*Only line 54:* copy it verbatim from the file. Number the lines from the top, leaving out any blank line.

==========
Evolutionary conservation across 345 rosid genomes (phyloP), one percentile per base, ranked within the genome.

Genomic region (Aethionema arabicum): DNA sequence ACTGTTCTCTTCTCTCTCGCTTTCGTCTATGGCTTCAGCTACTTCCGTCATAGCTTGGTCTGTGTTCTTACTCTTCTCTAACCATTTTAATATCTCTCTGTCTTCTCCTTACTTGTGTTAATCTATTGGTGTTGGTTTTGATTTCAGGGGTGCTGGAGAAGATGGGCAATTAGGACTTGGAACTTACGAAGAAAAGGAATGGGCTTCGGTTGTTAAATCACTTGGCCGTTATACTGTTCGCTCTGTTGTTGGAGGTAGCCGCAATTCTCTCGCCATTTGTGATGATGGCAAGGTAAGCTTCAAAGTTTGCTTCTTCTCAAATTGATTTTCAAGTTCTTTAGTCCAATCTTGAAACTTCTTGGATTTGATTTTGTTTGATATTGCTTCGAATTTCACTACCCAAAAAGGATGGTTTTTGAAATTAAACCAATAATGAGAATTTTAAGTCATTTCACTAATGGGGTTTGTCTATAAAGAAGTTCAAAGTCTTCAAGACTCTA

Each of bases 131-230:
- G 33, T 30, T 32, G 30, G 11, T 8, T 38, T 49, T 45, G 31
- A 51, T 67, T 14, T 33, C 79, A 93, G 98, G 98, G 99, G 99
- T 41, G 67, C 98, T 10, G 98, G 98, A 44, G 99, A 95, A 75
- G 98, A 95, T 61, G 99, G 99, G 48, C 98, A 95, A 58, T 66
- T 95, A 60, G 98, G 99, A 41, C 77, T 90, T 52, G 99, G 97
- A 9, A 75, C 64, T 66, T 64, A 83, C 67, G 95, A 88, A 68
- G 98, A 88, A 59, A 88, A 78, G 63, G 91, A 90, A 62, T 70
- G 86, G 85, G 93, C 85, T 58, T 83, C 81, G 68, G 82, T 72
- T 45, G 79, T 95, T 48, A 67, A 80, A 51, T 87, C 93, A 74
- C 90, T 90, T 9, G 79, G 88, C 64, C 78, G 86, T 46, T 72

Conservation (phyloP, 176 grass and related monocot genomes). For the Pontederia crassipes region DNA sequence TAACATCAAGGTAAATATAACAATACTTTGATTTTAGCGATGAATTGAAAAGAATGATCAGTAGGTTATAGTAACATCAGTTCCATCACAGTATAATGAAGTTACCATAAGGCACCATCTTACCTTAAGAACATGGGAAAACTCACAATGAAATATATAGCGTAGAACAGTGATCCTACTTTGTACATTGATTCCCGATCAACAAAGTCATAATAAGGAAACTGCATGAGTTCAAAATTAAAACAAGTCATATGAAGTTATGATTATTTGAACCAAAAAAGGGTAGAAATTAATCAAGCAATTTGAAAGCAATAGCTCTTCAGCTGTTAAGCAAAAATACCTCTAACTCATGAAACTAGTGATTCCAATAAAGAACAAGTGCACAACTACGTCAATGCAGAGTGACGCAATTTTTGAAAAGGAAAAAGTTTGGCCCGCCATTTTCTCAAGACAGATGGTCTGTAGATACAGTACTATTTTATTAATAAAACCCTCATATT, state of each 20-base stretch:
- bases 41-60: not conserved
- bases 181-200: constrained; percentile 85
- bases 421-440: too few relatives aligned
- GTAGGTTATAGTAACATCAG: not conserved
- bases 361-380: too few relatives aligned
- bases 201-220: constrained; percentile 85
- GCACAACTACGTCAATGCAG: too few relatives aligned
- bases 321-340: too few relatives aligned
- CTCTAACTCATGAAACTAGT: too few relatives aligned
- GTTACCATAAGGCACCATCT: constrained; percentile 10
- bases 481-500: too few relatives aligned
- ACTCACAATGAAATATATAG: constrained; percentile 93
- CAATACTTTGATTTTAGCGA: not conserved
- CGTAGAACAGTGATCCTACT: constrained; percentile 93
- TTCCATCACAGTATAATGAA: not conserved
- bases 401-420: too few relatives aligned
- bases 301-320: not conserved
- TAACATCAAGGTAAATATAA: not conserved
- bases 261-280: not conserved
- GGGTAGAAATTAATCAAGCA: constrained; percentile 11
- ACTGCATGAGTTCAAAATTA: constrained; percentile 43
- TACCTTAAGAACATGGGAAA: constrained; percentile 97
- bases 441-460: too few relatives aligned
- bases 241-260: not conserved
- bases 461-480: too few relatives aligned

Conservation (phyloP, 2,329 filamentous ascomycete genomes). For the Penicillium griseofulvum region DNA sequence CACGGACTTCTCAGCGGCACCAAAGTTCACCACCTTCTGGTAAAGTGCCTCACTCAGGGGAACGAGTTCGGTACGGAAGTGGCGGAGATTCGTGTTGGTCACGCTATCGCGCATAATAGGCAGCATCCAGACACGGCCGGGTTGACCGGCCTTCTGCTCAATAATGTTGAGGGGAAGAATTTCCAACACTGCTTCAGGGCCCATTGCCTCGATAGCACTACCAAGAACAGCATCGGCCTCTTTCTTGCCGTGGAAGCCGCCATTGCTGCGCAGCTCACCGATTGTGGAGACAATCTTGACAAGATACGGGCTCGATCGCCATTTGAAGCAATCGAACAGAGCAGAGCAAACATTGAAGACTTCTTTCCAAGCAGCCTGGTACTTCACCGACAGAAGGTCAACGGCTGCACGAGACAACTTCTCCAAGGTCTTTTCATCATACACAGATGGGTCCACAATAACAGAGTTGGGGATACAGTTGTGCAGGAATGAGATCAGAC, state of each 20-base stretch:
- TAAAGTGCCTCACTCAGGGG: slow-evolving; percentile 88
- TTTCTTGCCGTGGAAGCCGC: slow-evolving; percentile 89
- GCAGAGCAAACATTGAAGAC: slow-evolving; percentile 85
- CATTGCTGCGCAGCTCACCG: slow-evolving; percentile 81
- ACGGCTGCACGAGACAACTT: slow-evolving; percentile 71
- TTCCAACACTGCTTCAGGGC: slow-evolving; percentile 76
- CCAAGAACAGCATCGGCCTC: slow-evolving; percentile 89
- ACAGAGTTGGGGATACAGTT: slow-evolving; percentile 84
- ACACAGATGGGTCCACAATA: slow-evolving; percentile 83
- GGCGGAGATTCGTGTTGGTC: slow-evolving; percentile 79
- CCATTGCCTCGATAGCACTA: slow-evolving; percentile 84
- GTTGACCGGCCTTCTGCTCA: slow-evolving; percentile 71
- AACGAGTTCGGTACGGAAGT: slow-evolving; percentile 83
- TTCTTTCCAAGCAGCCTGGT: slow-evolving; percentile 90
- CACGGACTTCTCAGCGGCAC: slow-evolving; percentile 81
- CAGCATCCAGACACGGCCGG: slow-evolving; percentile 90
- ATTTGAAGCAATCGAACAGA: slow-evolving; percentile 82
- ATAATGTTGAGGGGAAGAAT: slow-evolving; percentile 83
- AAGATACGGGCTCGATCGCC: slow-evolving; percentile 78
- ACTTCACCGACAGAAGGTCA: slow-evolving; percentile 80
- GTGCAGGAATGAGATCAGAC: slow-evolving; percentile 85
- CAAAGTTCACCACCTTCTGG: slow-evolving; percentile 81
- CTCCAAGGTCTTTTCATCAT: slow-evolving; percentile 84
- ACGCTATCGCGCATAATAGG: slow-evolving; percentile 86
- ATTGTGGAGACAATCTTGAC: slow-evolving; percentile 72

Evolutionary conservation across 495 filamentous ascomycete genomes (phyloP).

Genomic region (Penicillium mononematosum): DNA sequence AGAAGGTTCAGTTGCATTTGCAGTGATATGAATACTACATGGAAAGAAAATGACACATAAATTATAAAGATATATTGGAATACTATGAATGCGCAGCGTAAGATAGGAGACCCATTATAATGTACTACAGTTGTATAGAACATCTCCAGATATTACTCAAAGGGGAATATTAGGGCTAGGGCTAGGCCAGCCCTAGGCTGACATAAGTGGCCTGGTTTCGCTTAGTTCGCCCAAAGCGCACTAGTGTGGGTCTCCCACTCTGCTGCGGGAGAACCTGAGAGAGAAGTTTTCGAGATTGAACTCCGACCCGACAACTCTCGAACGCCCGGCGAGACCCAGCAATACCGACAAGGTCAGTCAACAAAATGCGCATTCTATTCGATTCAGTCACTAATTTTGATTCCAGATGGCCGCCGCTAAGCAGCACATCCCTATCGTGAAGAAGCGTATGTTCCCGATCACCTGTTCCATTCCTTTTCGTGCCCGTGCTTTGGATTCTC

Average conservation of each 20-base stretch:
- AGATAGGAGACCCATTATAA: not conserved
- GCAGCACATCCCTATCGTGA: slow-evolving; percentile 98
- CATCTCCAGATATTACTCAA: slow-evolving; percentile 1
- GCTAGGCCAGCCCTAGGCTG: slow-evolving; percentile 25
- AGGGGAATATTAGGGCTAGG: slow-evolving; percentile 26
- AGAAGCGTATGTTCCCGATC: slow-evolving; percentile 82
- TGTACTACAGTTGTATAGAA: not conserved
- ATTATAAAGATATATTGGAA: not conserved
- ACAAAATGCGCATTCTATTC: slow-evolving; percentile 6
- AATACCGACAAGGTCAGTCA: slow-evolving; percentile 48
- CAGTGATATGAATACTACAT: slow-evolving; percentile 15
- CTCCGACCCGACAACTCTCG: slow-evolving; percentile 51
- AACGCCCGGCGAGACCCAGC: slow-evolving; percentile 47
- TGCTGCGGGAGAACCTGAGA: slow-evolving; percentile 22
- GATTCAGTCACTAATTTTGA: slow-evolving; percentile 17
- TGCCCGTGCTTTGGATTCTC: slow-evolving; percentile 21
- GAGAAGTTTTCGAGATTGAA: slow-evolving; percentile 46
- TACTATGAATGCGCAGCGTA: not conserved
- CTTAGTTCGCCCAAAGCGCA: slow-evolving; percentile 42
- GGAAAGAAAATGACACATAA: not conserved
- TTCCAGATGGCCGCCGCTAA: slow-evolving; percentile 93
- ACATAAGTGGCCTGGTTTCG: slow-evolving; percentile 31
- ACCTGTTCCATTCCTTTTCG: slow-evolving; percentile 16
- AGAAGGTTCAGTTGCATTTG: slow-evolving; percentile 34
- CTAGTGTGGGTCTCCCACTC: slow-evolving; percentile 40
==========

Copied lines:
- TTCTTTCCAAGCAGCCTGGT: slow-evolving; percentile 90